August 2004

The Specialist
Database News You Can Use
A monthly newsletter for Oracle users

August 2004
From Database Specialists
Expert onsite and remote DBA services
for your Oracle databases
Tel: 415-344-0500 • Toll-Free: 1-888-648-0500

Ask DB Specialists: Recovery with Missing Archived Logs

You’re invited to submit your Oracle-related questions to us at askdbspecialists08@dbspecialists.com. Include your name, telephone number and problem description. If your question is answered in The Specialist next month, you will receive a free copy of our Oracle Wait Events reference poster. (US shipping addresses only). Unofficial Oracle Tricks

This month’s question comes from a DBA who wishes to remain anonymous: A disk failed on our server and we lost a datafile. We restored the datafile from a hot backup taken a week ago, but it turns out we are missing a few redo logs archived since then. Oracle is complaining because we can’t produce the required archived redo logs, and we can’t open the database. The datafile in question contains our most important tables. Is there any way we can salvage our data?

Terry Sutton of the Database Specialists team responds: You are caught between a rock and a hard place, because if you restore the complete hot backup from a week ago, you lose a week’s worth of transactions. If you drop the objects in the lost datafile, you lose your most important tables. This situation reinforces the importance of (1) keeping more than one backup set, and (2) making sure you have all relevant archived redo logs.

In this situation, you can’t truly recover. That would require all of the archived redo logs from the point in time when the oldest restored datafile was backed up, all the way to the point to which you wanted to recover. Providing all of the required archived redo logs is the only way Oracle can ensure the integrity of your data.

But, you may be able to extract some (maybe even most) of your data, depending on how much change activity has occurred in the database since the point of the first missing archived redo log. It will require using “hidden” Oracle instance parameters, and you won’t get an image of the data which is truly consistent in time. But it may provide enough data that your business can survive—after which you can implement proper, thorough, tested backup procedures.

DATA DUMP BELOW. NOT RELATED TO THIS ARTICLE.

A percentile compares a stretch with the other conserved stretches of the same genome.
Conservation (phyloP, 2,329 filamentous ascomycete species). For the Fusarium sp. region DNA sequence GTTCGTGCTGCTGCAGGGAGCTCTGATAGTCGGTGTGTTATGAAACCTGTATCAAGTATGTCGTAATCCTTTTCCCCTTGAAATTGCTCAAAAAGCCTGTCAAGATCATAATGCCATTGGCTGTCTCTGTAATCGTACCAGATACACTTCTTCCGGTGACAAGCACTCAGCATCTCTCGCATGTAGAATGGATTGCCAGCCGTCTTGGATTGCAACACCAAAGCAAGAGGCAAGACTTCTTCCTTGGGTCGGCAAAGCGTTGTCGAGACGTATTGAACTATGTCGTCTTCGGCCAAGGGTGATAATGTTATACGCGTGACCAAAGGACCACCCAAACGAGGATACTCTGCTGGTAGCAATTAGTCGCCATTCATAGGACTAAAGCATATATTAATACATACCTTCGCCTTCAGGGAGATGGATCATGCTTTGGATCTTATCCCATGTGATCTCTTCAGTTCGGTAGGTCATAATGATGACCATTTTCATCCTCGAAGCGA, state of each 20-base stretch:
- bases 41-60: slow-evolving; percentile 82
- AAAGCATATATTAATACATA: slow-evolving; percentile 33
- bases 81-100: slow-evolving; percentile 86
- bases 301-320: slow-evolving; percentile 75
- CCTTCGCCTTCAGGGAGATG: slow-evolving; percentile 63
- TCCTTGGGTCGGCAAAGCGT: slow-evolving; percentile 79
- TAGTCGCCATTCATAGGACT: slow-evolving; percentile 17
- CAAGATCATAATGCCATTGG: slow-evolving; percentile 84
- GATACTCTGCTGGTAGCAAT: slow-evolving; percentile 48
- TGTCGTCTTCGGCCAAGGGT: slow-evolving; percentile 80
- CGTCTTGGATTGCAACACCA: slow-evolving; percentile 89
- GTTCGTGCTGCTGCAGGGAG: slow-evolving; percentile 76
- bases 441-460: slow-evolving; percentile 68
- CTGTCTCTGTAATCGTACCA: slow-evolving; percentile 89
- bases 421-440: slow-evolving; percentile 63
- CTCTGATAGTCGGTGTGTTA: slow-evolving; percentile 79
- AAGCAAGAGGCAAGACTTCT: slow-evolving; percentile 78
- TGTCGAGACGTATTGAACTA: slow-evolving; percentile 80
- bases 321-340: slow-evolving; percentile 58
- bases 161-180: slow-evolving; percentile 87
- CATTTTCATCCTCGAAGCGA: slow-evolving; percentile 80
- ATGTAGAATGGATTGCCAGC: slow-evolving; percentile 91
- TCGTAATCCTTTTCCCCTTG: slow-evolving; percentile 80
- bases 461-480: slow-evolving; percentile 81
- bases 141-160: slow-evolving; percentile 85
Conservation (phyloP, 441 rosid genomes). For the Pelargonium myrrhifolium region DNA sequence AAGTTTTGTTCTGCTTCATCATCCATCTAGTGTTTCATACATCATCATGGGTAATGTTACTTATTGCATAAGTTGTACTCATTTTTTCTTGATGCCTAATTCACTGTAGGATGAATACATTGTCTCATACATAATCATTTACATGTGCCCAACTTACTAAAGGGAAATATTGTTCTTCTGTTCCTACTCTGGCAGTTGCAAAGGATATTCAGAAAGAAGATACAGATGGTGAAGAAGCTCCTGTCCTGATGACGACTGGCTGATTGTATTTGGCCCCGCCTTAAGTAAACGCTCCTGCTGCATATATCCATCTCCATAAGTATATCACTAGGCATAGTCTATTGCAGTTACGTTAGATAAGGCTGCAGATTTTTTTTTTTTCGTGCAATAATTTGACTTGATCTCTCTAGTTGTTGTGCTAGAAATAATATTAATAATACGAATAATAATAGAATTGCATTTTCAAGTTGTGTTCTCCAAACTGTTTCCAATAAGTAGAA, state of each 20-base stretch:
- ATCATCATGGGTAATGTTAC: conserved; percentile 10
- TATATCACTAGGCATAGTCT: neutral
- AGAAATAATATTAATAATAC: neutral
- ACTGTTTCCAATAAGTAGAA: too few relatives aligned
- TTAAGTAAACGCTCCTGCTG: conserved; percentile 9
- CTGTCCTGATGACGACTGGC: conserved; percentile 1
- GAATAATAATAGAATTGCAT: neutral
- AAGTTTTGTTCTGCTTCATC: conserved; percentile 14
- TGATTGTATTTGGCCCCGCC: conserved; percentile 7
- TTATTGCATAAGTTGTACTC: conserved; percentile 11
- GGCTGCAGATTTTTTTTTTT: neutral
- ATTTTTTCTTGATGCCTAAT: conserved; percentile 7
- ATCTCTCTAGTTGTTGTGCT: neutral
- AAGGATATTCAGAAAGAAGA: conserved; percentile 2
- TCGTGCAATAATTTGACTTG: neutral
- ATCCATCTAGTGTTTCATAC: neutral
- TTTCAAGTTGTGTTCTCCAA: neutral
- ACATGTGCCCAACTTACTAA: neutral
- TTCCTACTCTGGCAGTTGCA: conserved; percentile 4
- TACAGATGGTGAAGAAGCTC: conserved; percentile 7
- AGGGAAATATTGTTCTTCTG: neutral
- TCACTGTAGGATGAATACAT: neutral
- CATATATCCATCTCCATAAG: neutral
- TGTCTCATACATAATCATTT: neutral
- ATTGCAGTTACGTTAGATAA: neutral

In a nutshell, one method to recover data consists of:

  1. Taking a cold backup of what you have now.
  2. Restoring the lost datafile from a backup and applying the archived redo logs that you do have.
  3. Setting an undocumented instance parameter which will allow you to open the database in its current state.
  4. Doing exports and selects to retrieve what data you can from the problem tablespace.
  5. Restoring the entire database from the cold backup taken earlier.
  6. Taking the damaged datafile offline.
  7. Doing exports and selects to retrieve additional data not salvaged in step 4.
  8. Restoring again from the cold backup.
  9. Dropping the problem tablespace.
  10. Recreating the problem tablespace.
  11. Rebuilding the data in the problem tablespace with the data extracted in steps 4 and 7.

Please see our white paper at http://dbspecialists.wpengine.com/presentations.html#recover for a detailed discussion of these steps. The information in this paper could also prove helpful for other database recovery scenarios involving missing archived redo logs.

 

If you’re looking for some Oracle-related tips, tricks, and work-arounds, check out the resources at http://www.geocities.com/oracletricks. There you will find a variety of code fragments and examples separated into categories such as Oracle PL/SQL and DBA. Many of the code fragments are pretty simple but could be very helpful and could save you some research and time. Here are some samples of what you’ll find at this website: Oracle Open Source Directory

Oracle PL/SQL:

  • Credit card validation based on LUHN algorithm
  • U.S. Bank ABA number validation
  • Send e-mail messages from PL/SQL with MIME attachments
  • Function that returns the words for currency (good for checks)

DBA:

  • Script to build SQL*Loader CTL files
  • Script to display a summary of blocking locks in a database
  • KSH script to get the DB status

 

For the open source fans in the crowd, here’s a valuable resource from the folks at O’Reilly books. Sean Hull, author of Oracle and Open Source has compiled a listing of Oracle-related open source tools covering the following topics: Cost-Effective Oracle Database Management

  • Command Line Tools
  • Web-based Clients
  • GUI-based Clients
  • Libraries
  • Languages
  • Server Software

Explore the site and learn about the many open source Oracle tools and code available at http://www.oreillynet.com/oracle/os_dir.

 

Do you work for a small or mid-sized company without enough Oracle support? Database Specialists, Inc. provides DBA support services for many smaller companies with either one database administrator on staff or none at all. We take the load off an overworked DBA and provide 24/7 support that’s not possible with just one person. We can also handle all production support if desired.

Our remote database administration service can be tailored to your specific needs, from just one comprehensive database review per month to full 24/7 coverage and daily database check-in. In addition to production support, we can also help you in areas such as performance tuning, database design review, and backup and recovery strategy development. All of our Oracle certified experts have 10+ years of Oracle experience.

We’d be happy to answer any questions you may have about our services. Call us toll-free at 888/648-0500. Or, read more about our remote DBA services at http://dbspecialists.wpengine.com/dbapro.html.

 

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